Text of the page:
She wakes up every other hour as she tries to sleep. Diarrhea keeps her up all night. There’s a persistent bitter taste in her mouth.
For Wei, a millennial in the epidemic ground zero of Wuhan, the burning question of whether she has the CCP (Chinese Communist Party) virus has lingered since Jan. 18, when she went to a bar and came back home feeling sick. But three CT scans and two nucleic acid tests later—which came back negative—she remains only a “suspected” case.
The Epoch Times refers to the novel coronavirus, which causes the disease COVID-19, as the CCP virus because the Chinese Communist Party’s coverup and mishandling allowed the virus to spread throughout China and create a global pandemic.
Several of Wei’s friends are in the same boat. Xia, for example, has dry coughs and insomnia. Another, who had similar symptoms as Wei, later developed pulmonary calcification and was diagnosed with COVID-19. She’s now in serious condition.
“No one cares about us,” she told The Epoch Times in an interview. Wei doesn’t have the common symptoms of fever and coughing, but hasn’t recovered from her mysterious illness.
Are these people really virus-free?
Wei has a friend whose lungs’ CT scan looked like “frosted glass” (ground-glass opacity, a common clinical trait of patients), but tested negative for COVID-19 eight times.
“Wuhan is controlled. There’s no way you can get diagnosed. They [authorities] have made up the data and your tests will turn out negative, no matter what,” Wei said.
Meanwhile, questions persist over the fate of patients who were released after Wuhan’s makeshift hospitals were shut down. The last one closed down on March 10.
They were set up in the city’s stadiums, expo centers, and gyms to treat the growing number of patients. But this month, city authorities announced that fewer patients were being admitted, and therefore, the facilities would no longer be needed.
The Epoch Times previously interviewed Fu, a patient with mild symptoms, who stayed at a temporary hospital in the Hanyang District of Wuhan, along with 900 other patients, until the facility discharged her on Feb. 28. On March 10, she received a diagnosis report indicating film spurs in both lungs, while her artery, liver, and gallbladder were damaged.
Fu spoke with 20 other patients who were discharged despite having similar lung damage. One young man died 36 hours after his release. He was 36.
In the past few weeks, China has been reporting a declining number of infections. For 10 days in a row until March 15, Chinese authorities reported no new cases in all regions outside of Wuhan. On March 16, authorities reported 21 new cases in the whole country, with 12 of them being imported cases, or people infected with the virus who had arrived in China from a foreign country.
If all goes well, around March 20, the country might be cleared of new infections, and Wuhan businesses may be able to resume production in another two weeks, Li Lanjuan, a senior expert at China’s National Health Commission, told Chinese state media.
Since late January, authorities in Hubei Province, where Wuhan is the capital, enacted strict lockdown measures, closing down all public transportation and roads.
But this month, parts of Hubei began easing restrictions. Wuhan itself announced it would allow people to travel into Wuhan again, provided they self-quarantine for 14 days at their own expense.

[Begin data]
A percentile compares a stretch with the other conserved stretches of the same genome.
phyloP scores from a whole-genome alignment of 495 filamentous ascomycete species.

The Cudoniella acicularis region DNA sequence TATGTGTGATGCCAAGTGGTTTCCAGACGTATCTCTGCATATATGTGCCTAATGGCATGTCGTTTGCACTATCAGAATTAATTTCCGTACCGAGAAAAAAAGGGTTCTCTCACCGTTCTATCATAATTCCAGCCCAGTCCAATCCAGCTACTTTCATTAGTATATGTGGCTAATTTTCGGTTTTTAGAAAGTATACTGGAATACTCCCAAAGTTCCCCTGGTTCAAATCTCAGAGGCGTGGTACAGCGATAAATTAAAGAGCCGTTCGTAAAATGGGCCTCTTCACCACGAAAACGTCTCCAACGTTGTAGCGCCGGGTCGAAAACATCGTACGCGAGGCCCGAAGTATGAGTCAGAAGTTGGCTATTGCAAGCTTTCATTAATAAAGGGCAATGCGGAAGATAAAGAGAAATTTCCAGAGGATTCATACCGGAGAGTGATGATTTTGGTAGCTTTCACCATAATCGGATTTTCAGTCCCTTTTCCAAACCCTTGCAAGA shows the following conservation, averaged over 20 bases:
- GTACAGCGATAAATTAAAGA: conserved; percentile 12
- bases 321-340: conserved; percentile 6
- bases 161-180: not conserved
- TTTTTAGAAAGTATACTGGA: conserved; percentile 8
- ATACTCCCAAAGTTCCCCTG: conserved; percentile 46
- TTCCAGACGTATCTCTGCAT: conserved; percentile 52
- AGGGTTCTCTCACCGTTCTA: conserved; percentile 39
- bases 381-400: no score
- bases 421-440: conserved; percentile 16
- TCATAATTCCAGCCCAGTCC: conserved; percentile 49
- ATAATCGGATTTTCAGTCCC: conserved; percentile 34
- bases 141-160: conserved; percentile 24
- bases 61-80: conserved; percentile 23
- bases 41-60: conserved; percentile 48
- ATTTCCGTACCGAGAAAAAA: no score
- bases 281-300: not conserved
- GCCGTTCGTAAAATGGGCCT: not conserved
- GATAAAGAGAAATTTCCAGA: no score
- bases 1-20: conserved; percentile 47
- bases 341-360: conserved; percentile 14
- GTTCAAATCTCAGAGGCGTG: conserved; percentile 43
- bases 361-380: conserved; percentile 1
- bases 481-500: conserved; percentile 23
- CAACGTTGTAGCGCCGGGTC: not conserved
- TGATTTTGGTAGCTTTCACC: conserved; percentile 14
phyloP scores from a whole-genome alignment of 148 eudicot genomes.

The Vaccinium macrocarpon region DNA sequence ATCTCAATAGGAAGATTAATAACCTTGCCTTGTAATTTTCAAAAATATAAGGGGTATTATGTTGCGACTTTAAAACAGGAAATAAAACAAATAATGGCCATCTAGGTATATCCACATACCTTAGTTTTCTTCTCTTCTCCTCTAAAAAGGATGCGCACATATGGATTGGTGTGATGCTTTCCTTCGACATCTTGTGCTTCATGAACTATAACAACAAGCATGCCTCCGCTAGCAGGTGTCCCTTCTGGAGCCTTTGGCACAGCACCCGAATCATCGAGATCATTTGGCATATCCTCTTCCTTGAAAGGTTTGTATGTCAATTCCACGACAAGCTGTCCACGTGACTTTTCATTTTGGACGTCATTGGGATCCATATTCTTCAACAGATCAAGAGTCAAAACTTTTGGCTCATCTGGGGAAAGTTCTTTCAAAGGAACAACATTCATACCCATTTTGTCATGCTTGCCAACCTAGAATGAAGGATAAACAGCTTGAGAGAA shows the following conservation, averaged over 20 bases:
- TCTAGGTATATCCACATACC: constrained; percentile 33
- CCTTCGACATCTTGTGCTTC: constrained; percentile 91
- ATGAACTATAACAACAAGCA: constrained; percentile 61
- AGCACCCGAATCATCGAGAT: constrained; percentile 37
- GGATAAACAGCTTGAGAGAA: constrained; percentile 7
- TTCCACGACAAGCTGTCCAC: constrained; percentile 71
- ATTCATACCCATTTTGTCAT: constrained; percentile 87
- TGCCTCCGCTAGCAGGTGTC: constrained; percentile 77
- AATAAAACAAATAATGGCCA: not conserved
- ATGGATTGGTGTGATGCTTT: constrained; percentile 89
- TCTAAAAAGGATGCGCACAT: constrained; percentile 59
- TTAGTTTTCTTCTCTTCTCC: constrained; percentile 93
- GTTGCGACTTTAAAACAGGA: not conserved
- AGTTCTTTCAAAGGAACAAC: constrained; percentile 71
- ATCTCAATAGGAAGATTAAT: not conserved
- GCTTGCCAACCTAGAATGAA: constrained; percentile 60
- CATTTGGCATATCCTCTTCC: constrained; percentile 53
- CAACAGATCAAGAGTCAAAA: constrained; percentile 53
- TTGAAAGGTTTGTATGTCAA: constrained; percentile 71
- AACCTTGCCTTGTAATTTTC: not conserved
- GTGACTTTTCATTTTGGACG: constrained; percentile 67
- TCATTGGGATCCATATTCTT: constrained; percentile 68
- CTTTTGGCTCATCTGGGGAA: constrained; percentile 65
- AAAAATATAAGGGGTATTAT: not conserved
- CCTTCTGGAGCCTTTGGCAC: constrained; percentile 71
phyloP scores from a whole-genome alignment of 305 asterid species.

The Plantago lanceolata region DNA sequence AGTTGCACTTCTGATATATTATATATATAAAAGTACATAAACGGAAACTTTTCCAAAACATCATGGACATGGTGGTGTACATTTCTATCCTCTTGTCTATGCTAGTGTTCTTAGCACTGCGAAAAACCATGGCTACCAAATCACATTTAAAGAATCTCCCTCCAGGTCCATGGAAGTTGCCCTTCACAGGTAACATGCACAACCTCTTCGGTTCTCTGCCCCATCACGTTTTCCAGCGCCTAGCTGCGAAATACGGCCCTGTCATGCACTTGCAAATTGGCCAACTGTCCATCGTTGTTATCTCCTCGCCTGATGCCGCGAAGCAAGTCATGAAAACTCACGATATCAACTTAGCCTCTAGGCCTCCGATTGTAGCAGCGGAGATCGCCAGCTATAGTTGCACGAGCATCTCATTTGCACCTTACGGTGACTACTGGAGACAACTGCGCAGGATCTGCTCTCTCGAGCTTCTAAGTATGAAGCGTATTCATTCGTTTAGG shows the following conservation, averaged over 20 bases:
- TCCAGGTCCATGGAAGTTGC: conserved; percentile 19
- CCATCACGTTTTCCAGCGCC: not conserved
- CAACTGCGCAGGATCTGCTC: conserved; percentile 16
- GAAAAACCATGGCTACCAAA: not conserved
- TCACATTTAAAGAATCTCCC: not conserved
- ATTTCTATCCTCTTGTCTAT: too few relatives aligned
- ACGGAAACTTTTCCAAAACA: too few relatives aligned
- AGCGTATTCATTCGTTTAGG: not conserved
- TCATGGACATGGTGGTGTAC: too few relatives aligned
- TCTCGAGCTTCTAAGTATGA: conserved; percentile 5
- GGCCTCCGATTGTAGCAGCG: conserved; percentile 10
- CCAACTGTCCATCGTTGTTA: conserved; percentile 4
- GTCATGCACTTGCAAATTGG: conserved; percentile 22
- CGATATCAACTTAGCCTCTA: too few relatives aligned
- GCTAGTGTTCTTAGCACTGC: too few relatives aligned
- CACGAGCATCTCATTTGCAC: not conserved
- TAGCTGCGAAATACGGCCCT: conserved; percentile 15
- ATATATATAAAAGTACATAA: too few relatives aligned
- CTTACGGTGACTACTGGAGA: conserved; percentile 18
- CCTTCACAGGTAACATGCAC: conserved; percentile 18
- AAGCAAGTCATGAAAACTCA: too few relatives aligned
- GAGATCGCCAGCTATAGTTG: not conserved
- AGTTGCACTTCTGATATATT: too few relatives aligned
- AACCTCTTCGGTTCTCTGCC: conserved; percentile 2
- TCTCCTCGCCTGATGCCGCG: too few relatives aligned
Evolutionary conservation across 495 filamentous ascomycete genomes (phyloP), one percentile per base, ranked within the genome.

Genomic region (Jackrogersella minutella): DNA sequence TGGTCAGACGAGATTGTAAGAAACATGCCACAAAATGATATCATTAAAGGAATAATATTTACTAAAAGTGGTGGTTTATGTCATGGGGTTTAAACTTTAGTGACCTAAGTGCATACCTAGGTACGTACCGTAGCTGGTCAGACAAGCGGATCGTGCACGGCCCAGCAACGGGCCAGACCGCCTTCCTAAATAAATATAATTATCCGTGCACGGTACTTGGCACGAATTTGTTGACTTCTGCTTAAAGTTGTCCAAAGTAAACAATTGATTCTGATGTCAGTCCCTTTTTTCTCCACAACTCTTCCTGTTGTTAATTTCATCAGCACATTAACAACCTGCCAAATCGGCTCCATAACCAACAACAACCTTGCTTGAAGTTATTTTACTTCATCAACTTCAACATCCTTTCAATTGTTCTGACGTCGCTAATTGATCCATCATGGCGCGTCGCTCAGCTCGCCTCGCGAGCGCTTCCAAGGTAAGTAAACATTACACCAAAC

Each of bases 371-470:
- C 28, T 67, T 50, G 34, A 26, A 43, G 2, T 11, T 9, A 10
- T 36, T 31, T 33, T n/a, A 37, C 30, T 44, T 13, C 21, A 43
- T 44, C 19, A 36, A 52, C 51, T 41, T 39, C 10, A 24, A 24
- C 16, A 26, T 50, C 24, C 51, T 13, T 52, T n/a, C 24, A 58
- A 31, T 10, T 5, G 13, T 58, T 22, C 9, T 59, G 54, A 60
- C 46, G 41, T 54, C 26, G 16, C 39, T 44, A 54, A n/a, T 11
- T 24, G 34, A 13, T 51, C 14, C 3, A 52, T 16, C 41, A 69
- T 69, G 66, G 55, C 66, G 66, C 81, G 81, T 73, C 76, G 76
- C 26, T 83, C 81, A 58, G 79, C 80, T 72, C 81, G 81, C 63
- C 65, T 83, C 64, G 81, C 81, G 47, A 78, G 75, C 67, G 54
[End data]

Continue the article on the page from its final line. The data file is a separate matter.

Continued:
International experts questioned whether China’s claims of containing the epidemic are true.
Chen Bingzhong, a former official at China’s National Health Commission, was skeptical about the Chinese figures and expressed concerns that the data from China may have been watered down.
“I think this is impossible. It’s such a serious disease, they are basically falsifying data,” he told The Epoch Times. “It’s impossible for China to have zero new cases—they suppressed it so that many cases were simply not reported,” he said.
Christian Drosten, the director of the Institute of Virology at Berlin’s Charite hospital, said the Chinese government has politicized the issue, only highlighting cases imported from foreign countries.
“We can expect no reliable data from China anytime soon,” he told German broadcaster NDR in a recent interview. The outbreak will appear to be contained in China, but “of course it won’t be that way,” he said.
A Second Wave?
Cases could also spike again as the country rushes to restart China’s economy.
“As the country revs up its economy and reintegrates into the world, there remains danger of re-introduction of the virus,” Laurie Garrett, an expert on epidemics and columnist for Foreign Policy, told The Epoch Times in an email.
Dr. Anthony Fauci, director of the U.S. National Institute of Allergy and Infectious Diseases, in a recent interview with ABC, said the U.S. authorities were paying attention to what happens in China after lockdown measures ease up and people start resuming normal life.
“Hopefully, it will stay down, but it possibly could come back up,” Fauci said.
Infections have surfaced across the country after some businesses resumed operations.
On March 2, Anhui Guofeng Plastic Industry shut down its factory in the city of Hefei after a brief reopening, after an employee who reported to work for 10 days tested positive for the virus. A total of 177 close contacts were ordered to be quarantined.
On Feb. 10, one of China’s top titanium producers suspended its production unit in Chongqing after discovering at least three employees who were infected.
Beijing’s education authorities on March 17 discouraged local schools from reopening, citing the current outbreak.
“A lot of patients don’t have symptoms and remain hidden … this could bring about a second outbreak, there’s no question about it,” Chen said.